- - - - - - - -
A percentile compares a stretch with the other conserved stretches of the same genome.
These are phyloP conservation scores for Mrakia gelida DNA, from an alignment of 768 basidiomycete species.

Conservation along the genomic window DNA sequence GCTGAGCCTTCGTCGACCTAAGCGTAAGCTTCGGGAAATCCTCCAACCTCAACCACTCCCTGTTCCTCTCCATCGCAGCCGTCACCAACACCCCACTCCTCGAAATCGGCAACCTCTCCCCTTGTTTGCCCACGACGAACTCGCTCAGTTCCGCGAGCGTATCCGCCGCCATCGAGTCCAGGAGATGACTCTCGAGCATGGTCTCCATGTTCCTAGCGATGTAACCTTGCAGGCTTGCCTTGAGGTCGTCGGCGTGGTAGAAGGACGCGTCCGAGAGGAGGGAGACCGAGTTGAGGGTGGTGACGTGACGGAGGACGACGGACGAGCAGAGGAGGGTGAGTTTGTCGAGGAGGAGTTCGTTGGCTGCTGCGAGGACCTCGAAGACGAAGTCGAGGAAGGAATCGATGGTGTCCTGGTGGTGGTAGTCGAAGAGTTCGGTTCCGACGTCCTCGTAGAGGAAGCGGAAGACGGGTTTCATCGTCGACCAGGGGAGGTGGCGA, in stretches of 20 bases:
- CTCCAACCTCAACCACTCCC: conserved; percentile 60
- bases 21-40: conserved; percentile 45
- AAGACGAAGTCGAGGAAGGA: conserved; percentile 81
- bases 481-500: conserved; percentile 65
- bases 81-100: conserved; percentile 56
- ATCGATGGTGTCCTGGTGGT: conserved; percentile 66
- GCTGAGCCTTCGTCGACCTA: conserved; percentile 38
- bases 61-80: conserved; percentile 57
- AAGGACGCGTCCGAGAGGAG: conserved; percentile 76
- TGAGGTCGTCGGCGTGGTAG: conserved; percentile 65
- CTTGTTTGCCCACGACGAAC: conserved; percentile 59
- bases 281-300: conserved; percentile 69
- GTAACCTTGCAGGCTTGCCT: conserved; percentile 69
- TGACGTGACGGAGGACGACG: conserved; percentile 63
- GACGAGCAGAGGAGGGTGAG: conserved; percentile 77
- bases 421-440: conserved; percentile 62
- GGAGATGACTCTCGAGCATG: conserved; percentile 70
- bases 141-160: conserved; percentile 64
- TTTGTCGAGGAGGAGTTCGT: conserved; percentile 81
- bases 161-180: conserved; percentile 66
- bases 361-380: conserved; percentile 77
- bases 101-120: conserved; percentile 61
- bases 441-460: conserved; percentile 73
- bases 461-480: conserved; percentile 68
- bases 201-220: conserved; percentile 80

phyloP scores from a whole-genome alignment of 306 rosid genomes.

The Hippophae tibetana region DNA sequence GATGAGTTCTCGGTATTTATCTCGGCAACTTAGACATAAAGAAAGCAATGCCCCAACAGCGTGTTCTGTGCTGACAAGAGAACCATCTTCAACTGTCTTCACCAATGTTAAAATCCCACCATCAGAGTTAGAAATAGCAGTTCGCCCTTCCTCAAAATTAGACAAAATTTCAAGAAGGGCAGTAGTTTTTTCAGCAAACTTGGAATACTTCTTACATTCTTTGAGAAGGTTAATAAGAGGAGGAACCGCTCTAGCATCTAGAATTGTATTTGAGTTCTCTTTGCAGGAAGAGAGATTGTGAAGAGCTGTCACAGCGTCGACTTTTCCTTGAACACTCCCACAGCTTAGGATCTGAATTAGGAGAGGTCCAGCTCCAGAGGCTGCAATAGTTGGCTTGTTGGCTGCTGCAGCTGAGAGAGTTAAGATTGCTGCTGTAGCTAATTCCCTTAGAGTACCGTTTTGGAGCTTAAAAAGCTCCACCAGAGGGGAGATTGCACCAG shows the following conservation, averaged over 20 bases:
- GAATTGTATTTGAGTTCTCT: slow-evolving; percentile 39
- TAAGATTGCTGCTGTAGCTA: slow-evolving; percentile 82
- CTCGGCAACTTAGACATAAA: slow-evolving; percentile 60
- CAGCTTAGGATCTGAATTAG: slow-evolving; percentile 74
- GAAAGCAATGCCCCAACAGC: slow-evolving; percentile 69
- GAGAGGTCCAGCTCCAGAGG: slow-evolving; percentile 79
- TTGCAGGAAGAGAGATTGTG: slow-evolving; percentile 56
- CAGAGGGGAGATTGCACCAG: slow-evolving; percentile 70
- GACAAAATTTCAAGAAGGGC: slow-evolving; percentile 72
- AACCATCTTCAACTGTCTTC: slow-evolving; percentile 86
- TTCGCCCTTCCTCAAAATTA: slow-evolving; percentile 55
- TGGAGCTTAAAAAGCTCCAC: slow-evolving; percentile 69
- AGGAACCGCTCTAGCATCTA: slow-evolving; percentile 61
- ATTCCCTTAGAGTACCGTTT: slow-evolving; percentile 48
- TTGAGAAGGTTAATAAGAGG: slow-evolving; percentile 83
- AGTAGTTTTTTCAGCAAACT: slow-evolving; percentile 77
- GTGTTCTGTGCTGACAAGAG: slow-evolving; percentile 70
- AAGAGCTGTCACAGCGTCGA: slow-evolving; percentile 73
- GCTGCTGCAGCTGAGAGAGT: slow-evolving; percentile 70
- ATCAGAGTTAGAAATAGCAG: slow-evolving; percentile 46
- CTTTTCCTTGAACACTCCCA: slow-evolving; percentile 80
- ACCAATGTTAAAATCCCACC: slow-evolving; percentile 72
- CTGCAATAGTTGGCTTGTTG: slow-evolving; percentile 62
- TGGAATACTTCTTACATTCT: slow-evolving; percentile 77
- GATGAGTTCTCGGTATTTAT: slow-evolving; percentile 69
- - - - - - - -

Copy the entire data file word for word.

A percentile compares a stretch with the other conserved stretches of the same genome.
These are phyloP conservation scores for Mrakia gelida DNA, from an alignment of 768 basidiomycete species.

Conservation along the genomic window DNA sequence GCTGAGCCTTCGTCGACCTAAGCGTAAGCTTCGGGAAATCCTCCAACCTCAACCACTCCCTGTTCCTCTCCATCGCAGCCGTCACCAACACCCCACTCCTCGAAATCGGCAACCTCTCCCCTTGTTTGCCCACGACGAACTCGCTCAGTTCCGCGAGCGTATCCGCCGCCATCGAGTCCAGGAGATGACTCTCGAGCATGGTCTCCATGTTCCTAGCGATGTAACCTTGCAGGCTTGCCTTGAGGTCGTCGGCGTGGTAGAAGGACGCGTCCGAGAGGAGGGAGACCGAGTTGAGGGTGGTGACGTGACGGAGGACGACGGACGAGCAGAGGAGGGTGAGTTTGTCGAGGAGGAGTTCGTTGGCTGCTGCGAGGACCTCGAAGACGAAGTCGAGGAAGGAATCGATGGTGTCCTGGTGGTGGTAGTCGAAGAGTTCGGTTCCGACGTCCTCGTAGAGGAAGCGGAAGACGGGTTTCATCGTCGACCAGGGGAGGTGGCGA, in stretches of 20 bases:
- CTCCAACCTCAACCACTCCC: conserved; percentile 60
- bases 21-40: conserved; percentile 45
- AAGACGAAGTCGAGGAAGGA: conserved; percentile 81
- bases 481-500: conserved; percentile 65
- bases 81-100: conserved; percentile 56
- ATCGATGGTGTCCTGGTGGT: conserved; percentile 66
- GCTGAGCCTTCGTCGACCTA: conserved; percentile 38
- bases 61-80: conserved; percentile 57
- AAGGACGCGTCCGAGAGGAG: conserved; percentile 76
- TGAGGTCGTCGGCGTGGTAG: conserved; percentile 65
- CTTGTTTGCCCACGACGAAC: conserved; percentile 59
- bases 281-300: conserved; percentile 69
- GTAACCTTGCAGGCTTGCCT: conserved; percentile 69
- TGACGTGACGGAGGACGACG: conserved; percentile 63
- GACGAGCAGAGGAGGGTGAG: conserved; percentile 77
- bases 421-440: conserved; percentile 62
- GGAGATGACTCTCGAGCATG: conserved; percentile 70
- bases 141-160: conserved; percentile 64
- TTTGTCGAGGAGGAGTTCGT: conserved; percentile 81
- bases 161-180: conserved; percentile 66
- bases 361-380: conserved; percentile 77
- bases 101-120: conserved; percentile 61
- bases 441-460: conserved; percentile 73
- bases 461-480: conserved; percentile 68
- bases 201-220: conserved; percentile 80

phyloP scores from a whole-genome alignment of 306 rosid genomes.

The Hippophae tibetana region DNA sequence GATGAGTTCTCGGTATTTATCTCGGCAACTTAGACATAAAGAAAGCAATGCCCCAACAGCGTGTTCTGTGCTGACAAGAGAACCATCTTCAACTGTCTTCACCAATGTTAAAATCCCACCATCAGAGTTAGAAATAGCAGTTCGCCCTTCCTCAAAATTAGACAAAATTTCAAGAAGGGCAGTAGTTTTTTCAGCAAACTTGGAATACTTCTTACATTCTTTGAGAAGGTTAATAAGAGGAGGAACCGCTCTAGCATCTAGAATTGTATTTGAGTTCTCTTTGCAGGAAGAGAGATTGTGAAGAGCTGTCACAGCGTCGACTTTTCCTTGAACACTCCCACAGCTTAGGATCTGAATTAGGAGAGGTCCAGCTCCAGAGGCTGCAATAGTTGGCTTGTTGGCTGCTGCAGCTGAGAGAGTTAAGATTGCTGCTGTAGCTAATTCCCTTAGAGTACCGTTTTGGAGCTTAAAAAGCTCCACCAGAGGGGAGATTGCACCAG shows the following conservation, averaged over 20 bases:
- GAATTGTATTTGAGTTCTCT: slow-evolving; percentile 39
- TAAGATTGCTGCTGTAGCTA: slow-evolving; percentile 82
- CTCGGCAACTTAGACATAAA: slow-evolving; percentile 60
- CAGCTTAGGATCTGAATTAG: slow-evolving; percentile 74
- GAAAGCAATGCCCCAACAGC: slow-evolving; percentile 69
- GAGAGGTCCAGCTCCAGAGG: slow-evolving; percentile 79
- TTGCAGGAAGAGAGATTGTG: slow-evolving; percentile 56
- CAGAGGGGAGATTGCACCAG: slow-evolving; percentile 70
- GACAAAATTTCAAGAAGGGC: slow-evolving; percentile 72
- AACCATCTTCAACTGTCTTC: slow-evolving; percentile 86
- TTCGCCCTTCCTCAAAATTA: slow-evolving; percentile 55
- TGGAGCTTAAAAAGCTCCAC: slow-evolving; percentile 69
- AGGAACCGCTCTAGCATCTA: slow-evolving; percentile 61
- ATTCCCTTAGAGTACCGTTT: slow-evolving; percentile 48
- TTGAGAAGGTTAATAAGAGG: slow-evolving; percentile 83
- AGTAGTTTTTTCAGCAAACT: slow-evolving; percentile 77
- GTGTTCTGTGCTGACAAGAG: slow-evolving; percentile 70
- AAGAGCTGTCACAGCGTCGA: slow-evolving; percentile 73
- GCTGCTGCAGCTGAGAGAGT: slow-evolving; percentile 70
- ATCAGAGTTAGAAATAGCAG: slow-evolving; percentile 46
- CTTTTCCTTGAACACTCCCA: slow-evolving; percentile 80
- ACCAATGTTAAAATCCCACC: slow-evolving; percentile 72
- CTGCAATAGTTGGCTTGTTG: slow-evolving; percentile 62
- TGGAATACTTCTTACATTCT: slow-evolving; percentile 77
- GATGAGTTCTCGGTATTTAT: slow-evolving; percentile 69